Some employers are even contributing as much as $1,000 themselves to get the ball rolling.
Lankford says the benefit is in the tax savings. “It’s a triple break,” she says. “It’s either pre-tax with your employer, or tax-deductible if you’re buying on your own. The money grows tax-deferred, and you can use it tax-free for any medical expenses.”
The money continues to grow and you don’t have to use it every year, unlike a flexible spending account (or FSA). Lankford recommends depositing money every year and letting it grow until retirement and using it for Medicare expenses or even long term care.
The cash can be used to pay for deductibles or Medicare premiums, and even for portions of long-term care costs.
"It's a great way to build a tax-free stash of money for future healthcare costs,” she says.
The best time to jump into an HSA is when you’re young and healthy without too many fixed medical costs. If you’re older with more costs or are dealing with a medical condition, you’ll really need to crunch the numbers to see what kind of plan will leave you better off in the long run.
"For someone with higher fixed costs like diabetes it might not be a great deal,” Lankford says. “You need to not just look at premiums but look at what are your regular expenses for medicine, for doctors. If you have a condition where you have similar medical expenses every year, do the math and add it up. In some cases you may come out ahead with lower premiums but sometimes the higher premiums might leave you with lower expenses at the end of the year."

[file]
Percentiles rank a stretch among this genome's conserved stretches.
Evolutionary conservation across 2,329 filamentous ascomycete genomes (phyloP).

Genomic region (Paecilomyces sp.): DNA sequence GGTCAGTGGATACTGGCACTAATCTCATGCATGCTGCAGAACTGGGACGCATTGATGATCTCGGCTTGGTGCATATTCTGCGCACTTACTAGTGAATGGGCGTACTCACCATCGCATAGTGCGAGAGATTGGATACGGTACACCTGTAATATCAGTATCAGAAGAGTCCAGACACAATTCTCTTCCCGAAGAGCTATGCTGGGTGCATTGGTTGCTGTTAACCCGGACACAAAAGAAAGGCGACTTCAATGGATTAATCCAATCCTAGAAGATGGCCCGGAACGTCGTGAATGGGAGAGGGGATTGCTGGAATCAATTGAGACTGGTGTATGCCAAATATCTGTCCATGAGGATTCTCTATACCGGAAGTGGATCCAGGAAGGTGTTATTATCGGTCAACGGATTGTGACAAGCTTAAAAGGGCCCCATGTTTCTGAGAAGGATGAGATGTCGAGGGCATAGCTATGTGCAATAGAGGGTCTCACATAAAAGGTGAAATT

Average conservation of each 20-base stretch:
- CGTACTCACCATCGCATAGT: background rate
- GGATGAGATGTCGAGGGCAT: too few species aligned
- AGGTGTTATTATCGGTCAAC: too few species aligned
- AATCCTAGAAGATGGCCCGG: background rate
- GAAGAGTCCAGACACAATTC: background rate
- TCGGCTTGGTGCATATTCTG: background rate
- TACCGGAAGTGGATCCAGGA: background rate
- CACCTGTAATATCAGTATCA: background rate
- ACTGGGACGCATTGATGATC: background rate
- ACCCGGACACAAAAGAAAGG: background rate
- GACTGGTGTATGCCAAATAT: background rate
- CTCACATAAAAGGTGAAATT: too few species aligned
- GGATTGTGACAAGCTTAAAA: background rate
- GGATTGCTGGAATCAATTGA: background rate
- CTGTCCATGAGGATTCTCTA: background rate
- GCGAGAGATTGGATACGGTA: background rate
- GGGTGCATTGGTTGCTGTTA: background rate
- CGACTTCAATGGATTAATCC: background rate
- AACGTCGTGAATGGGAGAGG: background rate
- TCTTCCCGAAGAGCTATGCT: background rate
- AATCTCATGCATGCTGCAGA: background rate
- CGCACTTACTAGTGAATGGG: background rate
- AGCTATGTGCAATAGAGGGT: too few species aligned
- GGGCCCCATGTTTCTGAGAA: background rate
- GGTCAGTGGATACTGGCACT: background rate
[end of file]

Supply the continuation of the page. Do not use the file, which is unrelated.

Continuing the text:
Employers are excited about the plans because anything that encourages people to take on a higher deductible plan will save the boss some cash.
And who doesn’t want to save their company some money?
The 62-year-old appeared on a show called Luck of the Draw and said he'd learned from his past and was now an "honest person looking for a new wife." The host wasn't convinced: She told him to leave.
Most of the affected patients live in the South, because every state in the region except Arkansas and Kentucky opted against expanding the Medicaid program for the poor.
There are only two U.S. states where at least 50 percent of residents say they've recently given either money or time to charity: Utah and Minnesota, according to a new Gallup poll.
It's international quiz time on the Marketplace Morning Report. Stephan Richter, editor-in-chief of the online international affairs magazine The Globalist brings us a question that will test your knowledge of our energy needs in context.
The World Economic Forum for Africa wrapped up in Nigeria today, and energy production was a central theme. Richter's question: How much electricity does the average Nigerian use each year compared to an American? The equivalent of:
- A. One American's air conditioner running in the U.S. all year long.
- B. One American's refrigerator running all in the U.S. all year long.
- C. One American's microwave oven running in the U.S. all year long.
- D. One American's coffee maker running in the U.S. all year long.
Scroll down the page to see the answer -- and click play on the audio player above to hear our report about electricity.
ANSWER: C. The average American uses 13,000 kilowatt-hours (kwh) per year. That's quite a bit. A microwave oven consumes 135 kilowatt hours per year. That is 1/100 of the average US energy consumption per person.